♦ elevating the limb to reduce pain and edema.

image The acronym RICE is useful to help remember treatment for a fracture in the first 24 hours:





Treatment of severe bone fracture that causes blood loss includes:

♦ direct pressure to control bleeding

♦ fluid replacement as soon as possible to prevent or treat hypovolemic shock.

After confirming a fracture, treatment begins with a reduction. Closed reduction involves:

♦ manual manipulation

♦ a local anesthetic (such as lidocaine [Xylocaine])

♦ an analgesic (such as morphine)

♦ a muscle relaxant (such as diazepam [Valium] I.V.) or a sedative (such as midazolam [Versed]) to facilitate the muscle stretching necessary to realign the bone.

When closed reduction is impossible, open reduction by surgery involves:

♦ internal fixation, involving immobilization of the fracture by means of rods, plates, or screws and application of a plaster cast

♦ external fixation, a system of surgically placed pins and stabilizing bars to maintain bone alignment

♦ tetanus prophylaxis

♦ a prophylactic antibiotic

♦ surgery to repair soft-tissue damage

♦ thorough wound debridement

♦ physical therapy after cast removal to restore limb mobility.

When a splint or cast fails to maintain the reduction, immobilization requires skin or skeletal traction, using a series of weights and pulleys. This may involve:

♦ elastic bandages and sheepskin coverings to attach traction devices to the patient’s skin (skin traction)

♦ a pin or wire inserted through the bone distal to the fracture and attached to a weight to allow more prolonged traction (skeletal traction).

Special considerations

♦ Watch for signs of shock in the patient with a severe open fracture of a large bone, such as the femur.

♦ Monitor vital signs, and be especially alert for rapid pulse, decreased blood pressure, pallor, and cool, clammy skin—all of which may indicate that the patient is in shock.

♦ Administer I.V. fluids as ordered.

♦ Offer reassurance to the patient, who is likely to be frightened and in pain.

♦ Ease pain with an analgesic as needed.

♦ Help the patient set realistic goals for recovery.

♦ If the bone fracture requires long-term immobilization with traction, reposition the patient often to increase comfort and prevent pressure ulcers. Assist with active range-of-motion exercises to prevent muscle atrophy. Encourage deep breathing and coughing to avoid hypostatic pneumonia.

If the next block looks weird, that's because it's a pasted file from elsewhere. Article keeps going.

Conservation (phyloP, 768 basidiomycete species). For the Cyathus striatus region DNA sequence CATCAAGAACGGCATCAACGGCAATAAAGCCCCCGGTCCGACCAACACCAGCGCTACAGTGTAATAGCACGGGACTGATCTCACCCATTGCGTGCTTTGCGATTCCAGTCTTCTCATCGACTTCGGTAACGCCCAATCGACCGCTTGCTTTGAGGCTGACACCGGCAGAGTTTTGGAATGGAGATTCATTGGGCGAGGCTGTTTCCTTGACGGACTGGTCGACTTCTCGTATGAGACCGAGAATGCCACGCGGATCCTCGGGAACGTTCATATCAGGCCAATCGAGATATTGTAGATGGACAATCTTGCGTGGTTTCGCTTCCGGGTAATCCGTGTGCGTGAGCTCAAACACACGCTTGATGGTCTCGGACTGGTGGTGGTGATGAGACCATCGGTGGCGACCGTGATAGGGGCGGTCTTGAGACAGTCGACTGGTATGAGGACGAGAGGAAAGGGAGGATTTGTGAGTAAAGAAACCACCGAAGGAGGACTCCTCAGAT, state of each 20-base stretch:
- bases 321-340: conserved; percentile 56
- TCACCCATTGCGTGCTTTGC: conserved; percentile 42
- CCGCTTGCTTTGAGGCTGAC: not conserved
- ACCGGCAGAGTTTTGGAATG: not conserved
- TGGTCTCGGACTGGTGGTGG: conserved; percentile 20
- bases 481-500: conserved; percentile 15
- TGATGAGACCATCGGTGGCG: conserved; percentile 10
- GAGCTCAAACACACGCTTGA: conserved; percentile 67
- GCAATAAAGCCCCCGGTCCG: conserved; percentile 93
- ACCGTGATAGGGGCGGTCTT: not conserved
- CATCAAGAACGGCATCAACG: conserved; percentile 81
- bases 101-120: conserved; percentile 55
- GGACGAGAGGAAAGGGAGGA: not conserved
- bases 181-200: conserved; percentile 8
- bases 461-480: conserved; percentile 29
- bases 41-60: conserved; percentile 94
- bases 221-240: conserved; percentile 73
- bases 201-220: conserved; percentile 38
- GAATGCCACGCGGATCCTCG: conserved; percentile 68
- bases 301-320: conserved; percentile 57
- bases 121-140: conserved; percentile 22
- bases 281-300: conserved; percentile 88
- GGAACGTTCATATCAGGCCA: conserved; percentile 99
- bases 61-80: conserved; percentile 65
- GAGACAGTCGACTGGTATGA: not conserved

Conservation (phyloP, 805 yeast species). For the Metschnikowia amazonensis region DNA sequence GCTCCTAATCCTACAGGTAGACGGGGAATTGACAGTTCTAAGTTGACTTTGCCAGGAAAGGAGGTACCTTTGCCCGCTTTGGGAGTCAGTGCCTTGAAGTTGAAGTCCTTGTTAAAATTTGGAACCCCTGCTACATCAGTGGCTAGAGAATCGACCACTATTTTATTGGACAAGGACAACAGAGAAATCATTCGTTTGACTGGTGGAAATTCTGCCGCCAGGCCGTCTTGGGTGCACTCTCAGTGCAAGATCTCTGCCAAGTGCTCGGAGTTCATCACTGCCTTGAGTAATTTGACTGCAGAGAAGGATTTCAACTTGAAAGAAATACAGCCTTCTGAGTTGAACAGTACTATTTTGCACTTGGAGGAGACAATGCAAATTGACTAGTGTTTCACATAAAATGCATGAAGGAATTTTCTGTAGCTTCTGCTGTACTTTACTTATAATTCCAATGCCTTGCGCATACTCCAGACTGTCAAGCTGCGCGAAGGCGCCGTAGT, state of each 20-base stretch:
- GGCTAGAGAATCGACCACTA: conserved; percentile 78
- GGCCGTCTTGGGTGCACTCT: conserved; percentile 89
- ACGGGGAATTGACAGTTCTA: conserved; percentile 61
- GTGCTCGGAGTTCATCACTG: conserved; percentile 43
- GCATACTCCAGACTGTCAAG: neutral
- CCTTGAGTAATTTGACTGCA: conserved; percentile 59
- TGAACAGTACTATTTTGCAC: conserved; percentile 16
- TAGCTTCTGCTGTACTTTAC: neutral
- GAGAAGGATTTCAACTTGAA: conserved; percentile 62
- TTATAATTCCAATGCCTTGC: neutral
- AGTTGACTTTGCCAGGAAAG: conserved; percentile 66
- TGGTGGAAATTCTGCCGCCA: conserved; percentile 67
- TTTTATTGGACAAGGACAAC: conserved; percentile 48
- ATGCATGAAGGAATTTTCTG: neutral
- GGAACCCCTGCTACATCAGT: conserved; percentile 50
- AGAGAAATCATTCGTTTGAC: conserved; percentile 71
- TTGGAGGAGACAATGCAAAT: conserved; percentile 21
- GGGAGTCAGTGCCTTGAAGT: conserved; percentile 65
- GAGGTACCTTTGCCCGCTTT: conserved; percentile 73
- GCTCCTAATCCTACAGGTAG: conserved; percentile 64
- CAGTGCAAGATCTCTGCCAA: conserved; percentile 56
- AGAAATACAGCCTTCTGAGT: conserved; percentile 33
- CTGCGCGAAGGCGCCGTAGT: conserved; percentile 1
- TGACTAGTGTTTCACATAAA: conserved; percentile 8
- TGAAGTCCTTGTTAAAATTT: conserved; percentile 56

♦ Urge adequate fluid intake to prevent urinary stasis and constipation. Watch for signs and symptoms of renal calculi (flank pain, nausea, and vomiting).

♦ Provide good cast care, and support the cast with pillows. Observe for skin irritation near cast edges, and check for foul odors or discharge. Tell the patient to report signs or symptoms of impaired circulation (skin coldness, numbness, tingling, or discoloration) immediately. Warn him not to get the cast wet and not to insert foreign objects under the cast.

♦ Encourage the patient to start moving around as soon as he’s able. Help him to walk. (Remember, a patient who has been bedridden for some time may be dizzy at first.) Demonstrate how to use crutches properly.

♦ After cast removal, refer the patient to a physical therapist to restore limb mobility.


Carpal tunnel syndrome, a form of repetitive stress injury, is the most common nerve entrapment syndrome. Carpal tunnel syndrome usually occurs in women between ages 30 and 60 (posing a serious occupational health problem). However, men who are also employed as assembly-line workers and packers and who repeatedly use poorly designed tools are just as likely to develop this disorder. Any strenuous use of the hands—sustained grasping, twisting, or flexing—aggravates this condition.


Although carpal tunnel syndrome is mostly idiopathic, it may result from:

♦ acromegaly

♦ amyloidosis

♦ benign tumor

♦ conditions that increase fluid pressure in the wrist, including alterations in the endocrine or immune system

♦ diabetes mellitus

♦ flexor tenosynovitis (commonly associated with rheumatic disease)

♦ hypothyroidism

♦ multiple myeloma